• Lower tripod / mount as far to ground as possible

  • Find a dark location

Camera mounted on a basic tripod

A chicken legged tripod might be stable enough to blastoff some exposures, but don’t hold any illusions! It’s far from the ideal set-up. Any tripod will work, though. Unstable tripods or mounts are susceptible to wind, and that means minor vibrations can potentially ruin a long exposure. Cheap tripods can still be used for relatively quick exposures.

Camera mounted on an equatorial mount

A proper astronomical mount is more stable than a malnourished tripod. Orion Telescopes & Binoculars used to sell the EQ-2 German equatorial mount for $199.99, but that particular mount is now discontinued.

Let’s take a look at some single frame exposures, which is what you can expect to see if you’re using similar gear or imaging under a minor light polluted night sky.

Seven Sisters — image taken with Canon Rebel XSi and Canon 50mm Compact Macro

The Seven Sisters (or Pleiades) is located in the Taurus constellation. This famous open cluster is visible without optical aide, which also means this particular astronomical object can be easily photographed with inexpensive lenses. All images in this article were minimally processed.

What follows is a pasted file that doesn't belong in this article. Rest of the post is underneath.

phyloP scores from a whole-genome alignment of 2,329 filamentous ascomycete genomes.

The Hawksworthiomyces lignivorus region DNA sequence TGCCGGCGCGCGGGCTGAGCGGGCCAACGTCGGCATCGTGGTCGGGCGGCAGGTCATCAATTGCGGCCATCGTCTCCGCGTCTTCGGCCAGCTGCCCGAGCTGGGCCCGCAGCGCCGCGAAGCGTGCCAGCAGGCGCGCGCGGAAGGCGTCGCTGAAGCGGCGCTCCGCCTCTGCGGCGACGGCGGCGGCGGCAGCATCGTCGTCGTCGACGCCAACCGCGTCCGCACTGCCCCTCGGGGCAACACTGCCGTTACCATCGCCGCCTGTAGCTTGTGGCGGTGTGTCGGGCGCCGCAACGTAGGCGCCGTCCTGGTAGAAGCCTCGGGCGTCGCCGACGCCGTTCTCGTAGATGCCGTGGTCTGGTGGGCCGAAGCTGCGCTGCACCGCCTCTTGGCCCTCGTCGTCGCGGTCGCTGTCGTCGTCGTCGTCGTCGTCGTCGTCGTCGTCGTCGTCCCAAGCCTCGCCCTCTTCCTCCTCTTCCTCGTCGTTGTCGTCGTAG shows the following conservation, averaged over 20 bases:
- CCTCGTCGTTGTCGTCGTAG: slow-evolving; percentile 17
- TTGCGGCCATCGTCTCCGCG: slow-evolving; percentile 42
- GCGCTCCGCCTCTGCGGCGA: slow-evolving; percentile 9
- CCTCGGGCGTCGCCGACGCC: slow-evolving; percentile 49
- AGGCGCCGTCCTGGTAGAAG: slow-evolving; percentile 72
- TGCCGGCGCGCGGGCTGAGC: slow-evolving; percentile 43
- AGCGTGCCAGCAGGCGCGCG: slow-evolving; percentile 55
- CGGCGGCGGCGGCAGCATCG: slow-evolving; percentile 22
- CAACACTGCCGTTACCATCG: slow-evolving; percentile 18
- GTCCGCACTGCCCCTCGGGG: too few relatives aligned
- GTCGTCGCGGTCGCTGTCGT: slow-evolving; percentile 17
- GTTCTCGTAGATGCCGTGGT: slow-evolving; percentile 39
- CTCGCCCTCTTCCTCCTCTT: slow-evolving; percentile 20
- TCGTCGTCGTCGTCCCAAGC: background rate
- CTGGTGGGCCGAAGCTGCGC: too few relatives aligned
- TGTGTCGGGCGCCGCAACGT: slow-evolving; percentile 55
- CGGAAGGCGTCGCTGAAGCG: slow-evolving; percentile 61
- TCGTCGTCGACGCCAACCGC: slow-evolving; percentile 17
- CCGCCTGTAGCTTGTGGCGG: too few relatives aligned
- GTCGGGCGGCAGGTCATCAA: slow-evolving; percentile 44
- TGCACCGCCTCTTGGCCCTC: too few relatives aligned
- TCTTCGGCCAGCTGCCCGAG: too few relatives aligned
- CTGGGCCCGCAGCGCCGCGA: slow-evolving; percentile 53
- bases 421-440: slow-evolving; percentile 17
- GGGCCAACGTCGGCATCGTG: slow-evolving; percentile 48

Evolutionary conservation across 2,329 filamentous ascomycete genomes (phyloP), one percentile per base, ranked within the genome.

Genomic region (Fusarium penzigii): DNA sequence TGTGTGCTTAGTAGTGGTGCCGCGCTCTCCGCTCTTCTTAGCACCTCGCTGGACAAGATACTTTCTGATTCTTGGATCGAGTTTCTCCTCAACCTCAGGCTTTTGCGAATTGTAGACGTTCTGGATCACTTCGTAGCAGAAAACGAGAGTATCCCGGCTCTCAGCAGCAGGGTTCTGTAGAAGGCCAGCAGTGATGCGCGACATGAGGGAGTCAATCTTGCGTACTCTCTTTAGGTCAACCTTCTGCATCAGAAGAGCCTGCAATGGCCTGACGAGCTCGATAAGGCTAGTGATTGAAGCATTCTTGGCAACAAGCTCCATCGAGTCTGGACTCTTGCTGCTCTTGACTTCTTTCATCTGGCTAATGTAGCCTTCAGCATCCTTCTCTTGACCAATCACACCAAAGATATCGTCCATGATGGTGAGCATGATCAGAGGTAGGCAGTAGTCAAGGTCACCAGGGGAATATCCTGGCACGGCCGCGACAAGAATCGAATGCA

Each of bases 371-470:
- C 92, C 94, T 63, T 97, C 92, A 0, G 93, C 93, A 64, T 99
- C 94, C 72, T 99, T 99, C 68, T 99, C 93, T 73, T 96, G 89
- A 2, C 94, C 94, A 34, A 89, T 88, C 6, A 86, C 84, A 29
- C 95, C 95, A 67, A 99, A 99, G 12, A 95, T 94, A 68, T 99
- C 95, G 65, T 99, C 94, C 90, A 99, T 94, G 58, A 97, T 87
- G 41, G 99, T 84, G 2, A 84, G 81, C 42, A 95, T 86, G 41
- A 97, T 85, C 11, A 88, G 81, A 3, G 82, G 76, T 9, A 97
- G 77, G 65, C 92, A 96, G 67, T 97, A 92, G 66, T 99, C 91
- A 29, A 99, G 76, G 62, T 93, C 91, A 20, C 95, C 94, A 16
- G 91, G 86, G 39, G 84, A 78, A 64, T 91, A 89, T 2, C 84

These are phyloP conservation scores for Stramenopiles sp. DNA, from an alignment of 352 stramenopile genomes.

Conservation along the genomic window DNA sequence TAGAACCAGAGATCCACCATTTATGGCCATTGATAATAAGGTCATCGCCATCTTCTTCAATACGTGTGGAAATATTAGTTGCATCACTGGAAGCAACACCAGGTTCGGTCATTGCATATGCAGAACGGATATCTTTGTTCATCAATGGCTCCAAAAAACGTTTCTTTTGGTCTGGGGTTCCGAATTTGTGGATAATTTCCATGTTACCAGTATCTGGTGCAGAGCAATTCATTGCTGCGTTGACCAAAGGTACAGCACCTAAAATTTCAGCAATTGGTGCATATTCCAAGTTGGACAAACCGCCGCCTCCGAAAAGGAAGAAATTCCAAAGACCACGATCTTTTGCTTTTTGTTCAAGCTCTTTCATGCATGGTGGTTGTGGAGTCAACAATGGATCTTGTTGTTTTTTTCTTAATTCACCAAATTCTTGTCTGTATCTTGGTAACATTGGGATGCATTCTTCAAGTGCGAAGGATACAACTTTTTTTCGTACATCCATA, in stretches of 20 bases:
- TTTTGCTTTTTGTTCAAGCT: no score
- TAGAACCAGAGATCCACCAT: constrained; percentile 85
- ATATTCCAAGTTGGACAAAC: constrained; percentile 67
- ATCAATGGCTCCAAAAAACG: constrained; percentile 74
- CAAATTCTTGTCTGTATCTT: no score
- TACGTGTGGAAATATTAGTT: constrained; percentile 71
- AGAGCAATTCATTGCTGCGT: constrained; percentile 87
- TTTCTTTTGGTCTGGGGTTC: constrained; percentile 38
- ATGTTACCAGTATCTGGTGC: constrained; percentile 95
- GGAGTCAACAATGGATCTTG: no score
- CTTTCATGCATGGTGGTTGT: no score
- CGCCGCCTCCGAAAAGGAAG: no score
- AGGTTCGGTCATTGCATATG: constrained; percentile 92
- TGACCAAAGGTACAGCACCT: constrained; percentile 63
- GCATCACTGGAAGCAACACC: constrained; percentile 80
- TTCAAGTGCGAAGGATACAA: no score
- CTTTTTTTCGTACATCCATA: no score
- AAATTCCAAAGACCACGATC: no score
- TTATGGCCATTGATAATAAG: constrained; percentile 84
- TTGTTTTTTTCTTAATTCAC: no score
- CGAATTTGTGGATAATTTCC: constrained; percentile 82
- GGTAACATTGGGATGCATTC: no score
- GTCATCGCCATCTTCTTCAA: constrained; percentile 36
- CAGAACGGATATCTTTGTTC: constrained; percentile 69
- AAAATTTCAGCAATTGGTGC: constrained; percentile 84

Star trails are not too sever. The slight blue tint in the sky was caused by the camera’s tungsten white balance setting.  A tungsten white balance is able to negate the orange glow caused by street lamps.

Let’s take a quick gander at a cropped image.

Pleiades (Crop)

Trailing is noticeable toward the far corners of the frame, but it’s not too bad. Image quality naturally degrades toward the corners of the image frame, but this is mainly caused by the physical characteristics of a spherical glass, which is why many telescopes require a field flattener. Field curvature distorts stars into a variety of weird shapes.

Orion is a prominent wintry constellation in the northern hemisphere, and it’s an ideal constellation to practice imaging, because it’s bright and…prominent.


Orion’s Belt and Nebula (crop)

The same camera and lens was used to photograph Orion: Canon Rebel XSi and Canon EF 50mm macro lens. Photographic exposures lasted about 10sec. (unguided).

The pinkish/reddish space cloud is Orion’s Nebula—a famous celestial nursery and home to the Trapezium Cluster. Four behemoth stars are carving the nebula with ultraviolet radiation, so photograph it while you still have time!